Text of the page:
Tuesday, August 17, 2010

Summer Pizza

Pizzas are a great way to use lots of vegetables, so we made two vegetable pizzas on Sunday night.  It had been awhile since we last made pizzas, since in the summer we prefer not to use our oven as much, although it hasn't been such a big concern since this summer has been so cool.  I made two pizzas with our farmer's market vegetables: a Japanese eggplant, yellow summer squash, caramelized onion pizza and an heirloom cherry tomato, burrata and basil pizza.
For the dough, I tried Jim Lahey's no-knead recipe with some modifications, based on my last experience.
  • Combine 1 1/2 cups of warm water (~115 degrees) with a packet of active dry yeast and let it bubble away for 5 minutes
  • Mix together 1 1/2 cups of all-purpose flour from Surfas, 1 1/2 cups of Caputo 00 flour from Surfas, 2 tsp of kosher salt (dry ingredients)
  • Using slow speed with the whisk attachment on the Kitchenaid stand mixer, slowly pour in the dry ingredients until combined into a wet sticky ball
  • Put the ball in a large glass bowl, covered with plastic wrap in a warm place (usually in my oven), overnight or longer
  • Punch down the dough ball, knead it about half dozen / dozen times, cut the ball in half and put it in two glass bowls for another few hours
  • Punch down the dough, sprinkle with lots of flour and it is ready to use
For the summer squash and eggplant pizza, I washed and sliced the summer squash (two small)  and eggplant (three small) first.  I sprinkled the eggplant with a little salt and let it sit for about half an hour to draw out the bitter juices.  I then roasted the eggplant and summer squash (seasoned with a little olive oil, salt and pepper) at about 400 degrees (while I was preheating the oven for the pizzas)  for about 15 minutes.  On the stove, I caramelized 1 medium yellow onion over medium.  I was running out of time so I cheated a little and added a little sugar and maple syrup to speed up the caramelization.  In terms of other prep, I halved about a cup of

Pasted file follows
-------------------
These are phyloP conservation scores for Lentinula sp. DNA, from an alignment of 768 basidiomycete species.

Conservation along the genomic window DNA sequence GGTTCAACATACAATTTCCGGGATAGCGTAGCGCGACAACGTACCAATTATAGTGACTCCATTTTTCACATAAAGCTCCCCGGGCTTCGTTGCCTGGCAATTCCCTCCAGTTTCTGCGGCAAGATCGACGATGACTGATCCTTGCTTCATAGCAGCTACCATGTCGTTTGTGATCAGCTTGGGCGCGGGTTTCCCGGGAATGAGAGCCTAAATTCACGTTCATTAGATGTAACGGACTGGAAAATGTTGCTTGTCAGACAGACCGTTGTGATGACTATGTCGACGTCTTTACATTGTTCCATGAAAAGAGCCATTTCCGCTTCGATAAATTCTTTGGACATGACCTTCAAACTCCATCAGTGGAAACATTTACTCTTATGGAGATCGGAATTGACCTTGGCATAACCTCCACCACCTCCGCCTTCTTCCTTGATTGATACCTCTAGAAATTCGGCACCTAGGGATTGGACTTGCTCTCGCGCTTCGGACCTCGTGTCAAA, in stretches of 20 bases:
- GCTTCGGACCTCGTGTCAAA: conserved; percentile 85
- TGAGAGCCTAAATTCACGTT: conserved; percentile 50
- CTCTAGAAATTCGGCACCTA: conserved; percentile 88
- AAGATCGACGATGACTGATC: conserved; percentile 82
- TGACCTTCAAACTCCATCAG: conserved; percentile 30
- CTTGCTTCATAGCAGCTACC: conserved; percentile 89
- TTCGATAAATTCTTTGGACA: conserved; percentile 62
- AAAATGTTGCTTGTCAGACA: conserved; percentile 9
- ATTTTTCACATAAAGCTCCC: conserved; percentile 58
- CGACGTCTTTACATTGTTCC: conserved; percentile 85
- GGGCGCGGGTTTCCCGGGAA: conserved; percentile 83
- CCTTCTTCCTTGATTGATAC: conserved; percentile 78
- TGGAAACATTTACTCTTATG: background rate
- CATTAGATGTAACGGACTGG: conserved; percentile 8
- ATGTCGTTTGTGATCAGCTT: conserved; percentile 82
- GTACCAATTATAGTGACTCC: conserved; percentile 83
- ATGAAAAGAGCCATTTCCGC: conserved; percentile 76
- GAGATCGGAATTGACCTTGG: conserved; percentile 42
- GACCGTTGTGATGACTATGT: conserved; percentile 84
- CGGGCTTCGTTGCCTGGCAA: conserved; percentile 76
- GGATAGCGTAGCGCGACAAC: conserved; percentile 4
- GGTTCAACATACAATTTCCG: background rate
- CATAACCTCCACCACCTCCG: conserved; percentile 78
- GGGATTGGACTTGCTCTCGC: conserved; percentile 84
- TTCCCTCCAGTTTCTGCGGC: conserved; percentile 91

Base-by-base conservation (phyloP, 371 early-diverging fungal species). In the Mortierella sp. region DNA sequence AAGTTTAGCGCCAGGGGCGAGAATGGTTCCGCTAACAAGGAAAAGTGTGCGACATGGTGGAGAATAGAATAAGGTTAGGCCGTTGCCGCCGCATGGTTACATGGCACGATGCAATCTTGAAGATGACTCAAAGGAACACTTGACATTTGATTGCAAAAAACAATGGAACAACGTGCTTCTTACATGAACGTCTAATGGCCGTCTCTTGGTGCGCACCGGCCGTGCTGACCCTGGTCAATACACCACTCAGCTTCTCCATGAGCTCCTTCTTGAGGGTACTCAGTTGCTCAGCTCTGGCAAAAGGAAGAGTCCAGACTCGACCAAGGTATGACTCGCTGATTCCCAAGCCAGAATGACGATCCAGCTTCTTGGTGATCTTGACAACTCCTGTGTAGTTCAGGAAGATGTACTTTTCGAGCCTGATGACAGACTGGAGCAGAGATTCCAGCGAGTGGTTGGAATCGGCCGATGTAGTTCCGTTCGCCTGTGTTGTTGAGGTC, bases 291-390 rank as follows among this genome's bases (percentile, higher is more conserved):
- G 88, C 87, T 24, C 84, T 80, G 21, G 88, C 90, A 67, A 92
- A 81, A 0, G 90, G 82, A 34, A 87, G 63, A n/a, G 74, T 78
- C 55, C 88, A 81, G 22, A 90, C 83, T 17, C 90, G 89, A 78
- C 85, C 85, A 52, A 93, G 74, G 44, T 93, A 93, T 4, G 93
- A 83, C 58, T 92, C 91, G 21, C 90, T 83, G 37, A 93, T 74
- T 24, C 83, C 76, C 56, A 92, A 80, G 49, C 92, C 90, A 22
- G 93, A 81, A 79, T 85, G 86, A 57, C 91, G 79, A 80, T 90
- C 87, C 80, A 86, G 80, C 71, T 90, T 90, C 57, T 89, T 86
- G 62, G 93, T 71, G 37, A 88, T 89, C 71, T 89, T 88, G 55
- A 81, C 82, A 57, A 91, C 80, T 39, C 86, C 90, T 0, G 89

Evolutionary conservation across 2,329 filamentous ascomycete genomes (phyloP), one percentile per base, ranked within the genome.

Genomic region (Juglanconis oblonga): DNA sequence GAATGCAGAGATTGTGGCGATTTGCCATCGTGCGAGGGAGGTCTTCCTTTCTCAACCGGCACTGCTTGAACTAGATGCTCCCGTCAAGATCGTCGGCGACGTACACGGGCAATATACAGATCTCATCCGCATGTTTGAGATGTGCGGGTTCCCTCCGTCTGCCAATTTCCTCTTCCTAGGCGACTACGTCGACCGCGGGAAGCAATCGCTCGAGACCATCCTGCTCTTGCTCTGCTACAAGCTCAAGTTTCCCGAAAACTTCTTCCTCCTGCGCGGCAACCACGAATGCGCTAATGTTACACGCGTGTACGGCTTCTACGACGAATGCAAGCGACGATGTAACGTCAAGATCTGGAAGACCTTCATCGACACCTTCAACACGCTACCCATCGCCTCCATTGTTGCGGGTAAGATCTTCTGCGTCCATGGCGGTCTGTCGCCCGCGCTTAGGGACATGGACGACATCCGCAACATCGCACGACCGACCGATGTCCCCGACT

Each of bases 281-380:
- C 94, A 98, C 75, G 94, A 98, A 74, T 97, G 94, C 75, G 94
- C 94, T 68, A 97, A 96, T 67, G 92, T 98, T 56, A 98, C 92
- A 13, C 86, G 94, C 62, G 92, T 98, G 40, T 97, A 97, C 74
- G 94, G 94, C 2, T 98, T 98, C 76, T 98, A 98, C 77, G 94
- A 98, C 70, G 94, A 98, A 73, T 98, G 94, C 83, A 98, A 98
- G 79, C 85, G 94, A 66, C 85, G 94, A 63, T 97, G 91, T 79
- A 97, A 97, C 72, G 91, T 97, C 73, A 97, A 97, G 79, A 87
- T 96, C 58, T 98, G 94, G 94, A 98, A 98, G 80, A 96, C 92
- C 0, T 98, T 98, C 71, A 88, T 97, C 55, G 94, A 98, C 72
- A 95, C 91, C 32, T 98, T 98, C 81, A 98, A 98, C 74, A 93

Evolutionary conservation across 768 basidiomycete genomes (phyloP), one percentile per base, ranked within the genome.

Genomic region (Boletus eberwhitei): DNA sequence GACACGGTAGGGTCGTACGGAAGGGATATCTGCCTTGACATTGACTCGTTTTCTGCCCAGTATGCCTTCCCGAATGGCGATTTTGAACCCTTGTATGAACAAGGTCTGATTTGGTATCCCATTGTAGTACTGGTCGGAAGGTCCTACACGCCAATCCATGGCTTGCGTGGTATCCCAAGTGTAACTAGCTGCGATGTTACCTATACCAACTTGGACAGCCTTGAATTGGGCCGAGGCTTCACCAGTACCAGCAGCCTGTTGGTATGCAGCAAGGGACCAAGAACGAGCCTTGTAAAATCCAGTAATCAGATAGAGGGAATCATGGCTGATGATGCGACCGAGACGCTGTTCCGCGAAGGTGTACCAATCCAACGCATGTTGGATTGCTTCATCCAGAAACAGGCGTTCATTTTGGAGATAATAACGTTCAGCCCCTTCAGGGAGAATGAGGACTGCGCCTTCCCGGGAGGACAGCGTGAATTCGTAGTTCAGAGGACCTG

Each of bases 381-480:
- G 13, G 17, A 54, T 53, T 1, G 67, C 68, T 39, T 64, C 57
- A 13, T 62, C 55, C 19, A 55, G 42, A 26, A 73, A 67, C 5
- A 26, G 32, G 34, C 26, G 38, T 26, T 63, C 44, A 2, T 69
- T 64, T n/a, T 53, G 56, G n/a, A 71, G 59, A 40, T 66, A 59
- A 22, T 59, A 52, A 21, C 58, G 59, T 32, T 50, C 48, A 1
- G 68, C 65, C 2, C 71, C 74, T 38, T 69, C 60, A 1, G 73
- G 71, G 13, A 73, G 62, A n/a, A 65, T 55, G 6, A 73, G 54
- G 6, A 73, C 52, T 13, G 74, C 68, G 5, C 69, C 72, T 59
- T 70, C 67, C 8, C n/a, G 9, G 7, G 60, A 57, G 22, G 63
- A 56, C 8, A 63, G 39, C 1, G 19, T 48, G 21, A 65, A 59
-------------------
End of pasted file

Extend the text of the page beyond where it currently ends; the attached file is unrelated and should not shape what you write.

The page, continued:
cherry tomatoes, thinly sliced about five cloves of garlic, chopped the basil, and grated about a cup of comte cheese (for the summer squash and eggplant pizza).

To assemble the pizzas, for the summer squash and eggplant, I stretched out the dough, brushed it with a little olive oil, sprinkled around half of the sliced garlic and some red chili flakes, sprinkled on all of the comte cheese, and placed all the just cooked eggplant, summer squash and caramelized onions around the pizza.  For the heirloom cherry tomato pizza, I stretched out the dough, brushed it with a little olive oil, sprinkled the other half of sliced garlic and all the halved cherry tomatoes around the pie.  I popped both into the oven at 525 degrees (one on the baking sheet and the other on the stone, as I previously mentioned), for about 15 minutes.  It took a little longer than usual, probably because there were two pizzas in the oven.  After they were done, I drizzled a little more olive oil on top, scooped some burrata cheese onto both pizzas and sprinkled some fresh basil on the tomato pizza.  Sprinkle salt, freshly ground black pepper and red chili flakes to taste.  Both pizzas are really good, fresh, summery and allow the fresh vegetables to shine.  I like the summer squash, eggplant and onion pizza a lot in particular as roasting and then baking the pizza really brings out the natural sweetness of the vegetables.  I made a mistake with the heirloom tomato and burrata pizza by putting it back in the oven for a minute after putting the burrata on.  It made the burrata melt; it would have been better if it had been fresh.  I like the taste of the no-knead dough; it's a little lighter and less dense than my usual recipe, but a little more difficult to work with as it is stickier.

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